On this date in 1899, at a watering point some 30 miles outside of Globe Arizona, A pair of gun totin’ outlaws robbed the stagecoach. It was kind of unusual in itself, as the crime of stagecoach robbing had long passed its zenith, and stage robberies had become rare, especially on this route, where the policy of having someone literally riding shotgun with the driver had long ago been discontinued. In fact, the stagecoach business itself was just about played out, indeed, this was the next-to-last stagecoach robbery on record. The robbers got away with four hundred bucks and change, took everyone’s guns, and left everyone with a single dollar. Strikes me as a nice gesture. But the most unusual thing about the robbery — the dramatis personae: Gunslinger Joe Boot, a name so obviously an alias it’s only presented for color, and, for the first and only time in history, a woman named Pearl Hart, did the stagecoach robbing. Pearl was a Midwest girl of good family with a wild streak that just got worse when she married Brett, Frank or William Hart, the records aren’t clear. She left him several times because he both beat her and bored her. The worst for them came when she caught Buffalo Bill’s Wild West Show at the Chicago World’s Fair, and, far too late, headed west to find her fortune and goodbye to Brett, Frank or William. She alternately was a cook, a singer, a tent brothel keeper in a mining camp and finally turned to full on armed robbery and assorted other malfeasances. They caught her. Pearl went on trial for the stagecoach robbery, batted her eyes at the jury, they caved and gave her a not guilty. The Judge went on record decrying the verdict, but Pearl walked…but within weeks found herself back inside doing five years on a mail fraud conviction. By this time she was so famous, they built basically a cottage for her at the Yuma Territorial Prison, with a garden where she would meet with journalists and photographers. Rumor has it she was hustled out of prison a couple of years into her sentence, because no one could figure out a graceful explanation for her pregnancy. That’s rumor, remember. The records fall apart on Pearl after that, but some say she worked for the Buffalo Bill Wild West show for a while, and died sometime between 1955 and 1960 in Rural Arizona. Imagine being a kid in the early 50′s and asking great aunt Pearl for a story about when she was growing up.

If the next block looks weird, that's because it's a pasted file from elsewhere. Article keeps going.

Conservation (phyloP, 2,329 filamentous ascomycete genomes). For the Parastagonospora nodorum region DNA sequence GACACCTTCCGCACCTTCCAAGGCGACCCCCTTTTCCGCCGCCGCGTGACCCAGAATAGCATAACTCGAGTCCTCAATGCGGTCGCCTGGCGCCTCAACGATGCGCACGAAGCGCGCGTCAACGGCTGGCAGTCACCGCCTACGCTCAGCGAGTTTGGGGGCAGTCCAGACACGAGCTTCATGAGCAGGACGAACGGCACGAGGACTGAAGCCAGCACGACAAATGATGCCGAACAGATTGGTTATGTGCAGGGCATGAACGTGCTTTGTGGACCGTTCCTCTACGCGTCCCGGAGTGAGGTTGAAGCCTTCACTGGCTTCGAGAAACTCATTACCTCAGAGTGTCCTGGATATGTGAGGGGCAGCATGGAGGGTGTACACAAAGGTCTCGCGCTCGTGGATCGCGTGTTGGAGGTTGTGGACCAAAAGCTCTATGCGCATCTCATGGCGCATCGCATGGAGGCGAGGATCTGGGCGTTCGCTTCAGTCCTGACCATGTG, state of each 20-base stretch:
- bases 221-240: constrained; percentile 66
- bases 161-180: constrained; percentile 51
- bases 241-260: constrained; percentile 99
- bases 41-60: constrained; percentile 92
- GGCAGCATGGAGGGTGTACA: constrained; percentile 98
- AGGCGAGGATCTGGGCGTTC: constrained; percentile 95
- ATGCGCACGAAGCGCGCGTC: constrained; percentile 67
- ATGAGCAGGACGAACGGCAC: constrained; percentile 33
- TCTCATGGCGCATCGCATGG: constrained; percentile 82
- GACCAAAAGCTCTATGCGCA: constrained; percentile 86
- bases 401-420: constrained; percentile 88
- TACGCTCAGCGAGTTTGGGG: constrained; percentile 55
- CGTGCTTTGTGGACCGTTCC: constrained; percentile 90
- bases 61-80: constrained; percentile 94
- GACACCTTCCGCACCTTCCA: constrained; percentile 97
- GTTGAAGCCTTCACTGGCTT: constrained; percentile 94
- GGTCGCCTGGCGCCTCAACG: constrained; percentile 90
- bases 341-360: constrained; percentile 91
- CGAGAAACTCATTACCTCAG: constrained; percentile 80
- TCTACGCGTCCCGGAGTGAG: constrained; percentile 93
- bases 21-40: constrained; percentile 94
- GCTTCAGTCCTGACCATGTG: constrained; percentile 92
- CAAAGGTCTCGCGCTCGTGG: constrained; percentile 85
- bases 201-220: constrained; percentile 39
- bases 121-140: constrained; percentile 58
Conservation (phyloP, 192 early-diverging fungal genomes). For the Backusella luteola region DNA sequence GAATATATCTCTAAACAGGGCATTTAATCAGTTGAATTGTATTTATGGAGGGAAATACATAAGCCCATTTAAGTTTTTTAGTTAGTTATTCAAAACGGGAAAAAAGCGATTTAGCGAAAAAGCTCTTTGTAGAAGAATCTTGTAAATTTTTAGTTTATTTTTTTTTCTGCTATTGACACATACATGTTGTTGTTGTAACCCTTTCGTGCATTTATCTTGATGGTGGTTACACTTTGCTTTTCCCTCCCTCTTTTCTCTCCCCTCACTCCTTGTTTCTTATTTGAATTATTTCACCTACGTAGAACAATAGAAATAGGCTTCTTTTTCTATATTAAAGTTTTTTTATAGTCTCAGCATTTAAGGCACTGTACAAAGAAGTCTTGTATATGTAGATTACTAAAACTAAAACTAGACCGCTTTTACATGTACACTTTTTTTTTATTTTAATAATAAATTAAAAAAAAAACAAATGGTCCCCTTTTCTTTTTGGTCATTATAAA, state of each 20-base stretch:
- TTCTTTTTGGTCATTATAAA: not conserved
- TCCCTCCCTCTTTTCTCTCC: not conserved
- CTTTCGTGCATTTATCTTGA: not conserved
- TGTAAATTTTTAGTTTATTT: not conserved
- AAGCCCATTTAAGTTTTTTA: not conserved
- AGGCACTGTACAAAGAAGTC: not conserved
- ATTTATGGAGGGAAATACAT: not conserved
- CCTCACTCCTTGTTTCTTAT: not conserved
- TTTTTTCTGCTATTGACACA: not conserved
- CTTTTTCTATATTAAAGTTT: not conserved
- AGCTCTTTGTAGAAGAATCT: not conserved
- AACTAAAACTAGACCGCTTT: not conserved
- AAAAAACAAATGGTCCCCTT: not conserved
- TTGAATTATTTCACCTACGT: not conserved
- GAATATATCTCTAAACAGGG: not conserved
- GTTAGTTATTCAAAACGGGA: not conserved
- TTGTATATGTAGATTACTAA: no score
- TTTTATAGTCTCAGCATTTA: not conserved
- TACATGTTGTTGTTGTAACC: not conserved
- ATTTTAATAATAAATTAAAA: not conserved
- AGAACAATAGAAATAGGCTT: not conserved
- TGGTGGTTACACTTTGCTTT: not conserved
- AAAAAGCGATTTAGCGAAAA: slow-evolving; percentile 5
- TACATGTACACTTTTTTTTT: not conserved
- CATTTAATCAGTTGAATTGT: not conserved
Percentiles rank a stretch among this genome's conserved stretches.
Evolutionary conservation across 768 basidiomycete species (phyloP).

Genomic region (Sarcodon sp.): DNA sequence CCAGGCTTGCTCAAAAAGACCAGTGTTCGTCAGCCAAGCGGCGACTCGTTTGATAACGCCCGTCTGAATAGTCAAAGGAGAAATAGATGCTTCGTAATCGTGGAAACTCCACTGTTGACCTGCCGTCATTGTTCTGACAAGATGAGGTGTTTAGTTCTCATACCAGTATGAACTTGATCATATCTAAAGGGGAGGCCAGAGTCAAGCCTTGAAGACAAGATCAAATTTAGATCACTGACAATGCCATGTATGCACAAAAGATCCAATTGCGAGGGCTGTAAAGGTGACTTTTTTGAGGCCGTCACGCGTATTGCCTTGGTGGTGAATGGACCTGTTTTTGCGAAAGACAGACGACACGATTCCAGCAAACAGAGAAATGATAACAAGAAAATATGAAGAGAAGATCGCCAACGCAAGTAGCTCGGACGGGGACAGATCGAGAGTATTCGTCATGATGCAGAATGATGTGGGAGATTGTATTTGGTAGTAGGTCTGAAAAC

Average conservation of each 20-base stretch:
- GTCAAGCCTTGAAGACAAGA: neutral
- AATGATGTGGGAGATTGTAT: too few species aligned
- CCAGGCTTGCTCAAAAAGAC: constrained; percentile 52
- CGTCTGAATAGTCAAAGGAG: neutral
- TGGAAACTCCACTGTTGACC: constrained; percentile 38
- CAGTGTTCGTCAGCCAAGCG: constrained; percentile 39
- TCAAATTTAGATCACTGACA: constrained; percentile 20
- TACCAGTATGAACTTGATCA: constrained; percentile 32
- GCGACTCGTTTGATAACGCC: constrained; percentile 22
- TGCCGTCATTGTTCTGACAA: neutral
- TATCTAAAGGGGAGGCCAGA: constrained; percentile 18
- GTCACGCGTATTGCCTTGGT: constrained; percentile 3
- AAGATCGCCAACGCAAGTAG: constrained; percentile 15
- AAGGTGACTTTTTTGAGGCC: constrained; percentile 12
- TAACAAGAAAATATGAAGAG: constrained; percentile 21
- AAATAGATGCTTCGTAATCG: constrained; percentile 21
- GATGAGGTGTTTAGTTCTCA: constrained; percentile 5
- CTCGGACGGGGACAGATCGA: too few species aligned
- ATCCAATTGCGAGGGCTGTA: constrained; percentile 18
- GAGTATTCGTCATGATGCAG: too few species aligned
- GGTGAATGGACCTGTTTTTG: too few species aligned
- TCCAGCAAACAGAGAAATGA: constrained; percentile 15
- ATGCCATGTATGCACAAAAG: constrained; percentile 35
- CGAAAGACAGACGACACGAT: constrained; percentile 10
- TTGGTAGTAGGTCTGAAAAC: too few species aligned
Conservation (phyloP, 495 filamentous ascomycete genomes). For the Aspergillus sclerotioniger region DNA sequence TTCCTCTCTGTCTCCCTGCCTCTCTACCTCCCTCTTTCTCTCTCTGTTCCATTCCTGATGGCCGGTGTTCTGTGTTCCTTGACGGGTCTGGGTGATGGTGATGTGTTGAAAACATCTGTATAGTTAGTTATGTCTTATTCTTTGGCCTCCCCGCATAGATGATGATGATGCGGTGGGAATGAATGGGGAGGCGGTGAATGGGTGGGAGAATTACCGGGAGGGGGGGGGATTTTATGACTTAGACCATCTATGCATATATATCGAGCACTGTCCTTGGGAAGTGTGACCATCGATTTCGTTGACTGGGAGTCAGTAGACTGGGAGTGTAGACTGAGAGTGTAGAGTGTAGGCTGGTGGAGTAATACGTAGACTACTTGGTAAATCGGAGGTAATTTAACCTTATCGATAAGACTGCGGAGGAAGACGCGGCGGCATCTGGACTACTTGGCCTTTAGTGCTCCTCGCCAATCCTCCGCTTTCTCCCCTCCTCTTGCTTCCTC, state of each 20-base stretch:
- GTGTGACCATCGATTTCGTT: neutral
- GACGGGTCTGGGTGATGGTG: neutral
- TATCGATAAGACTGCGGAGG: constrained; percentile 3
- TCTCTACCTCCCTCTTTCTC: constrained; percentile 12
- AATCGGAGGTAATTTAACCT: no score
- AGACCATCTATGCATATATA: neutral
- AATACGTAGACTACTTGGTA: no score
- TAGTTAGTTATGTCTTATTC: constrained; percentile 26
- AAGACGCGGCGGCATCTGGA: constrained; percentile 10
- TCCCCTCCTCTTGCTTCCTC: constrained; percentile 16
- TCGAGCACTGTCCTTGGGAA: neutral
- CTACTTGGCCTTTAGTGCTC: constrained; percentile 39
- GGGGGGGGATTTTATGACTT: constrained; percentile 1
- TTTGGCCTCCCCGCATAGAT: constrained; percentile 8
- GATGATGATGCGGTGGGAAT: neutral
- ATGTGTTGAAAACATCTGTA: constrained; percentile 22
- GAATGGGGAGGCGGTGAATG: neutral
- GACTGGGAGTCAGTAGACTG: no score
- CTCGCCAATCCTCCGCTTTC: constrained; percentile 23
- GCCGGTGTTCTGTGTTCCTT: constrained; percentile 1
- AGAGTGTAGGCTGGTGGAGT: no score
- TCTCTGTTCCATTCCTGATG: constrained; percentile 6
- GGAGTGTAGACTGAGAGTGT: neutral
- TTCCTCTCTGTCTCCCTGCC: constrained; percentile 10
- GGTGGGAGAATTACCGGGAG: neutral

Album Notes: Grateful Acknowledgments to Mike Koenig, and Drum 8. “Corncobs” Written and Performed by Kevin McLeod, Licensed under Creative Commons “Attribution 3.0″ http://creativecommons.org/licenses/by/3.0/ and used here by permission, and with appreciation and thanks.